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Cien threatens to sue Copel over supply contract

Bnamericas Published: Wednesday, February 26, 2003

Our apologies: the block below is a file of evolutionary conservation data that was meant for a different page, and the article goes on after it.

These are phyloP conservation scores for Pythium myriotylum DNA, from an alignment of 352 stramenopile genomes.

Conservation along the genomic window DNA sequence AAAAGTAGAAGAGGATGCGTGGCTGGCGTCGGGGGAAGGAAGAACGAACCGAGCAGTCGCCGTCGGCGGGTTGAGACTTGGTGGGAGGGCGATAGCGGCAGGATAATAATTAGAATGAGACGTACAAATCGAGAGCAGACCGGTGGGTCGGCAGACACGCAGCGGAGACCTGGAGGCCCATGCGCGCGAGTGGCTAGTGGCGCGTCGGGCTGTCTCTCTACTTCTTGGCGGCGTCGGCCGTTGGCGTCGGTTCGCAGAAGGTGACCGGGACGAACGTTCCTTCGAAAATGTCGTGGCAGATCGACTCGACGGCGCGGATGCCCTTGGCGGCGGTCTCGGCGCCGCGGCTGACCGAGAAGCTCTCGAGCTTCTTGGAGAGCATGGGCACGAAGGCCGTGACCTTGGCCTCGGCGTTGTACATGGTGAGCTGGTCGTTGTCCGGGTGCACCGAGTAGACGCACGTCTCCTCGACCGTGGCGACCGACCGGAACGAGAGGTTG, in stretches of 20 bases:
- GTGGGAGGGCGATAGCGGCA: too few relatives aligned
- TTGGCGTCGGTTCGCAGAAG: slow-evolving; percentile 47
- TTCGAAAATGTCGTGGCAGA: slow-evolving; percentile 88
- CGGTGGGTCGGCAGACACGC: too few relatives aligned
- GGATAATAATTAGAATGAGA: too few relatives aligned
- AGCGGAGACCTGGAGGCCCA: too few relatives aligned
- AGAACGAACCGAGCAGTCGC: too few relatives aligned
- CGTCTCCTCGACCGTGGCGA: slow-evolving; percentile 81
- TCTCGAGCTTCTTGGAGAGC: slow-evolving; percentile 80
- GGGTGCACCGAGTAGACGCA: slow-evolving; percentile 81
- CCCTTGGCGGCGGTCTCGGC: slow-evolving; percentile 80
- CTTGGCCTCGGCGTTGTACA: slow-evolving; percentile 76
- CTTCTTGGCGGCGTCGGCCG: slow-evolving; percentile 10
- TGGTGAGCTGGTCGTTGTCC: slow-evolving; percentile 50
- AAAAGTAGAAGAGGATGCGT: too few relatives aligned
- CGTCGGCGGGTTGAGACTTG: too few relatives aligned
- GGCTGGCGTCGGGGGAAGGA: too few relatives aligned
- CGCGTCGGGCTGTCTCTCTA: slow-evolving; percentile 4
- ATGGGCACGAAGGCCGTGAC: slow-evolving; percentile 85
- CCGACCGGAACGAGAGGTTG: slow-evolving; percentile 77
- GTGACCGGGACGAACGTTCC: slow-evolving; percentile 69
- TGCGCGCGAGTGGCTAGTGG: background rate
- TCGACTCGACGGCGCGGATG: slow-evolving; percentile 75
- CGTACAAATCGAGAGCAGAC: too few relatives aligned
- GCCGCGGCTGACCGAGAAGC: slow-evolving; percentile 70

Argentina-Brazil power interconnection company Cien may sue Parana state power company Copel (NYSE: ELP) for tearing up a supply contract, Cien president Juan Antonio Madrigal Royo told Brazilian press. In December 1999, Copel signed the contract to buy 800MW of power from Cien under a long-term take-or-pay contract worth about 670mn reais a year. But Parana state governor Roberto Requiao stopped payments after he took office on January 1. Madrigal clarified that Cien has not been formally told that the contracts have been terminated. Copel has simply not been meeting contract terms, he said, explaining that Copel has refused to pay for power supplies in December and January worth a total of 120mn reais. "If there is not an understanding with relation to the non-payment then we will have no other choice but to take legal action, if not we'll die," Madrigal said. Madrigal admitted there was scope for talks to modify the supply contract; executives from the companies have met twice without any agreement being reached. Cien has proposed a 20% discount on the monthly bill paid by Copel, which would be renegotiated once Copel's financial position improved, he said. The discount is equivalent to 130mn reais a year. "The commitment with the contract does not mean that adjustments cannot be made over the period of validity, which in this case is 20 years, as long as they are within the spirit of what was agreed," he said. Madrigal pointed out that there are natural variations over the lifetime of a 20-year contract. Copel pays Cien US$28.5/MWh, compared to the current spot market price of 4 reais/MWh (just over US$1/MWh). On the other hand, when the contract was signed in December 1999, the spot price in southern Brazil was about US$125/MWh, which meant the deal was very good for Copel. Meanwhile, Cien runs the risk of defaulting on repayments to the Inter American Development Bank and German development bank KfW if Copel does not pay up, Madrigal said. In April and May, Cien must make two payments of US$35mn to the banks. It must also meet similar take-or-pay commitments with the Argentine generators from which it buys the power. Endesa Spain owns Cien.

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